Seasonal Affective Disorder

It’s only October and I’ve already started dreading winter. Let’s be honest I’ve always dreaded the winter months, literally since I can remember. The thought of it getting colder, wetter and darker just makes me want to hibernate. The idea of having a diagnosable disorder, which I have since been told is called Seasonal Affective Disorder, was not something I had ever thought about.

I first remember feeling the dread of winter back at high school. I’d look outside the classroom window and it was already getting dark. Even before the final bell. The thought of walking home in the dark would make me want to stay at school!

Even worse than the dark evenings, were the terribly cold and miserable mornings. I would find it almost unbearable to drag myself out of bed. However, I barely slept under normal circumstances. Therefore being able to sleep for hours and hours, especially during the day was a little unusual. I would tend to feel very down, grumpy and irritable throughout the colder months. I also started to notice I had very little to no energy. Again, this felt unusual as I was sleeping a lot more than I ever normally would.  

It took a really difficult winter, during my first year of university, for me to think about seeing a doctor. In all honesty, I thought they were going to send me away and say I was just being a moody teenager. However, how wrong I was, surprisingly! The doctor asked me a variety of questions. From my general eating pattern, my exercise routine, to my feelings during seasonal shifts. I was finally told I was suffering from Seasonal Affective Disorder. When I told my friends and family, they all seemed to suspect something similar. Little did I realise how much my behaviour and mood was apparent to those around me.

So, I started to change my habits during winter. I would try and go to sleep at a reasonable time. Just to make sure I knew I was getting a good amount of sleep. I would also make sure to wake up at the same time each morning. Trying to get me into a pattern, which started to become a habit. It helped my body get used to waking up at a certain time.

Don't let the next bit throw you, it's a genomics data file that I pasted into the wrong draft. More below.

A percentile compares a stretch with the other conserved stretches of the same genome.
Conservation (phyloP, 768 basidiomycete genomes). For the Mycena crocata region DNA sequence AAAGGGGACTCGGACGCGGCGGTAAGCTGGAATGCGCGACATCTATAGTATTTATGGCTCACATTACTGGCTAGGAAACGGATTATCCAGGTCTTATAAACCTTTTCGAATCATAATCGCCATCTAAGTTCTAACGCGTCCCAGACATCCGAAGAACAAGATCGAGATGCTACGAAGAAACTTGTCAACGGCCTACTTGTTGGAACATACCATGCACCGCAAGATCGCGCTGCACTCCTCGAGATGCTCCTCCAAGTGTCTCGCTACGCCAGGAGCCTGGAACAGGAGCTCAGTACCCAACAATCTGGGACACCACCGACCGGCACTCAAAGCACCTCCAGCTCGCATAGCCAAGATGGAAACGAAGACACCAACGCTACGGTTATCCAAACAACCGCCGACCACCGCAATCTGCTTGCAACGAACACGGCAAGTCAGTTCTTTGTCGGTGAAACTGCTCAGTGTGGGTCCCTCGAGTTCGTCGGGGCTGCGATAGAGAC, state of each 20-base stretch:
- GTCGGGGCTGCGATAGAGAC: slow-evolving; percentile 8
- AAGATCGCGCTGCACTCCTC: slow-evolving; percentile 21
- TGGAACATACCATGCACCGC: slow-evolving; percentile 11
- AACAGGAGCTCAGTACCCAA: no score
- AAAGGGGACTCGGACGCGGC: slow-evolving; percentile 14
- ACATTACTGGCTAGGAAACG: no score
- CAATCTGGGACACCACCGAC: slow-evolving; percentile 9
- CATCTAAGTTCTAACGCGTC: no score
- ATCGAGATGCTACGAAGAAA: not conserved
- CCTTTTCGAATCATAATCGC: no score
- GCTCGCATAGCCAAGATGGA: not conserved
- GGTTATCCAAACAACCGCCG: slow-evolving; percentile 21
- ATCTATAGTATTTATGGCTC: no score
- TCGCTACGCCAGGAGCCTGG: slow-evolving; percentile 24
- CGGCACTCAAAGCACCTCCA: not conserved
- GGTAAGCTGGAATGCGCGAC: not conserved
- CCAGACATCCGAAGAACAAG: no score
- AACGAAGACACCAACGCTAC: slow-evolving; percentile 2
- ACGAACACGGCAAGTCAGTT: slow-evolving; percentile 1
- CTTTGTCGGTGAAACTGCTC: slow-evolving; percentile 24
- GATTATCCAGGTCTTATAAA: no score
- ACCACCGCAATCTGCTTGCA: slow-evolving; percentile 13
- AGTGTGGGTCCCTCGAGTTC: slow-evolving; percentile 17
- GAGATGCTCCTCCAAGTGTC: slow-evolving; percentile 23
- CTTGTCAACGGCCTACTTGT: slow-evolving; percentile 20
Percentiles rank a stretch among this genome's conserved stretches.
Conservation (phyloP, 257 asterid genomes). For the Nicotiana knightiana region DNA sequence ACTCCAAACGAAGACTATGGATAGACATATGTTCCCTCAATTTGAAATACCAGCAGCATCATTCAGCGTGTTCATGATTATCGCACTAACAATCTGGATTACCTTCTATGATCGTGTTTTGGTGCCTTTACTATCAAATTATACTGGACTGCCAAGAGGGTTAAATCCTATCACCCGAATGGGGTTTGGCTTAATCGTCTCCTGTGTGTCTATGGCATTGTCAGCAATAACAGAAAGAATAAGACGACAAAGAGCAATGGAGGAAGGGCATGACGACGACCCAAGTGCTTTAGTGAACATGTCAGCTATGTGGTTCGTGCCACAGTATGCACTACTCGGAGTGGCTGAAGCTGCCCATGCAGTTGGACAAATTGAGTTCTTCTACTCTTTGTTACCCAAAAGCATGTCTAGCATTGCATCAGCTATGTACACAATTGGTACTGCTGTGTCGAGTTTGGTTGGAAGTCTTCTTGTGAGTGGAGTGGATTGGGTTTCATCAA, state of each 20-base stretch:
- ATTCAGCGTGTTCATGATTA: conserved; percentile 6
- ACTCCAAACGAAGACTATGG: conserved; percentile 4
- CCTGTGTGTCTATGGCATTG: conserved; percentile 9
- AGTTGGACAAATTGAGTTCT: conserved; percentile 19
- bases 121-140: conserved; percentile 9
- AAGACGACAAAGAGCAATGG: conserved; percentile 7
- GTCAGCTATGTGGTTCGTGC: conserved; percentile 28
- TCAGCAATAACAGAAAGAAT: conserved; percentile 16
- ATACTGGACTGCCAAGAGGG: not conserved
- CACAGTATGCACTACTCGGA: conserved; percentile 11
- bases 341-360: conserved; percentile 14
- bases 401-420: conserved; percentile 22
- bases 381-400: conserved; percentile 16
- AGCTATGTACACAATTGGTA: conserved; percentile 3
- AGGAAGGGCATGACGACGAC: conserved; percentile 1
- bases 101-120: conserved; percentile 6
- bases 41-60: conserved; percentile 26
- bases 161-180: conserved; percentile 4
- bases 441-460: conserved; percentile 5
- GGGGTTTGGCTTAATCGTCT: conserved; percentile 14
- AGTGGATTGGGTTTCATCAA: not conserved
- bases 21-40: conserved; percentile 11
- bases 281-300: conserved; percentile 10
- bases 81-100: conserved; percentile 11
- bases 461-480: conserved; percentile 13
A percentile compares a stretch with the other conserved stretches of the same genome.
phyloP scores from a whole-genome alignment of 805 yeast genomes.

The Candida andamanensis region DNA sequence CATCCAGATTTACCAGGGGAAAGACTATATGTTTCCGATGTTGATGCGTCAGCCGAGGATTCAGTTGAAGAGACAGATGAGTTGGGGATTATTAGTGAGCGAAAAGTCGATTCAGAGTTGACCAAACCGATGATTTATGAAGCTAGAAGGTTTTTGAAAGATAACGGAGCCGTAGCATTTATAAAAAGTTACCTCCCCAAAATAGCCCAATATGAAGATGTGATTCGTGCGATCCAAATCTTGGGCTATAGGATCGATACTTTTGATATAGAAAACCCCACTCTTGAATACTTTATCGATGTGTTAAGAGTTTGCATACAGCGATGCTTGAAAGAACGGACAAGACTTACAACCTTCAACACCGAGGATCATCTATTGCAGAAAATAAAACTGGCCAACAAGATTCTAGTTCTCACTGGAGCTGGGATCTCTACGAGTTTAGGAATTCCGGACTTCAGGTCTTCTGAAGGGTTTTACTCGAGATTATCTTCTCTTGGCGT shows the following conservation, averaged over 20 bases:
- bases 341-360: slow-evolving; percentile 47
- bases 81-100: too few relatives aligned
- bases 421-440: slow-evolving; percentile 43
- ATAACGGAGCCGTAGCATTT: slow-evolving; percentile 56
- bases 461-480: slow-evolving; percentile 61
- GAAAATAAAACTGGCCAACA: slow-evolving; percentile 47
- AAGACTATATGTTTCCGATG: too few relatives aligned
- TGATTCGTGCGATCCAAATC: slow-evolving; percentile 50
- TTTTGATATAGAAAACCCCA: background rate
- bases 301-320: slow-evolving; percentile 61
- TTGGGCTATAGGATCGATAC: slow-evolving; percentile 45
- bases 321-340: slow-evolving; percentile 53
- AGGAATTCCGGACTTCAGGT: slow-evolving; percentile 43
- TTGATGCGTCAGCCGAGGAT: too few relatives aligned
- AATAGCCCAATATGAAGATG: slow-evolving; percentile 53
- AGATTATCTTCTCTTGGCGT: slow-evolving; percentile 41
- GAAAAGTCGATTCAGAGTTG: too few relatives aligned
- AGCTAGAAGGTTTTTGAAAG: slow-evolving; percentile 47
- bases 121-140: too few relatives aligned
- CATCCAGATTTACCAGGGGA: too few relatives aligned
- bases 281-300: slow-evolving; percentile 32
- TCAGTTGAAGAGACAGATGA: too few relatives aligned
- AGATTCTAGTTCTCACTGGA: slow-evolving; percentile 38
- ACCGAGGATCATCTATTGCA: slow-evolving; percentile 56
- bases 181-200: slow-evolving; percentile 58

My doctor told me how important it was to be outside during times when it was daylight. So during university, I used to try and study or read outside when the weather permitted. Another SAD treatment, which has been hugely important for me, was light therapy. I bought a Lumie Bodyclock Starter. It helps wake you up with a natural, gradually brightening light. It also does this in reverse with a sunset option, when the light slowly dims from your chosen time.  

It’s still not fully understood what causes Seasonal Affective Disorder or why some people experience it and others don’t. Although, it has been suggested that certain people are more vulnerable to Seasonal Affective Disorder than others, due to their genes, as it has appeared to run in families. It can be scary knowing you have been diagnosed with any sort of disorder. I was definitely taken aback when my doctor told me. However, I have learnt it’s all about knowledge and management.

It’s reassuring to know that researchers are finding more ways to help people manage their SAD. That’s why I cannot stress enough how important it is to go and speak to a doctor. Otherwise, you may never know any different. And could be missing out on being able to feel so much better than you do now.

I spent my Sunday evening dreading the week ahead and I woke up this morning dreading getting out of bed. However, I eased myself into the very dark morning with my Lumie light and made myself a comforting cuppa tea. I’ll be making sure to eat healthy today and do some exercise before getting an early night. It’s time to start learning what works for you, and doing it, to start to feel more like you!   If you’re concerned or even just curious about Seasonal Affective Disorder, please take a look at the NHS website and Click Here.

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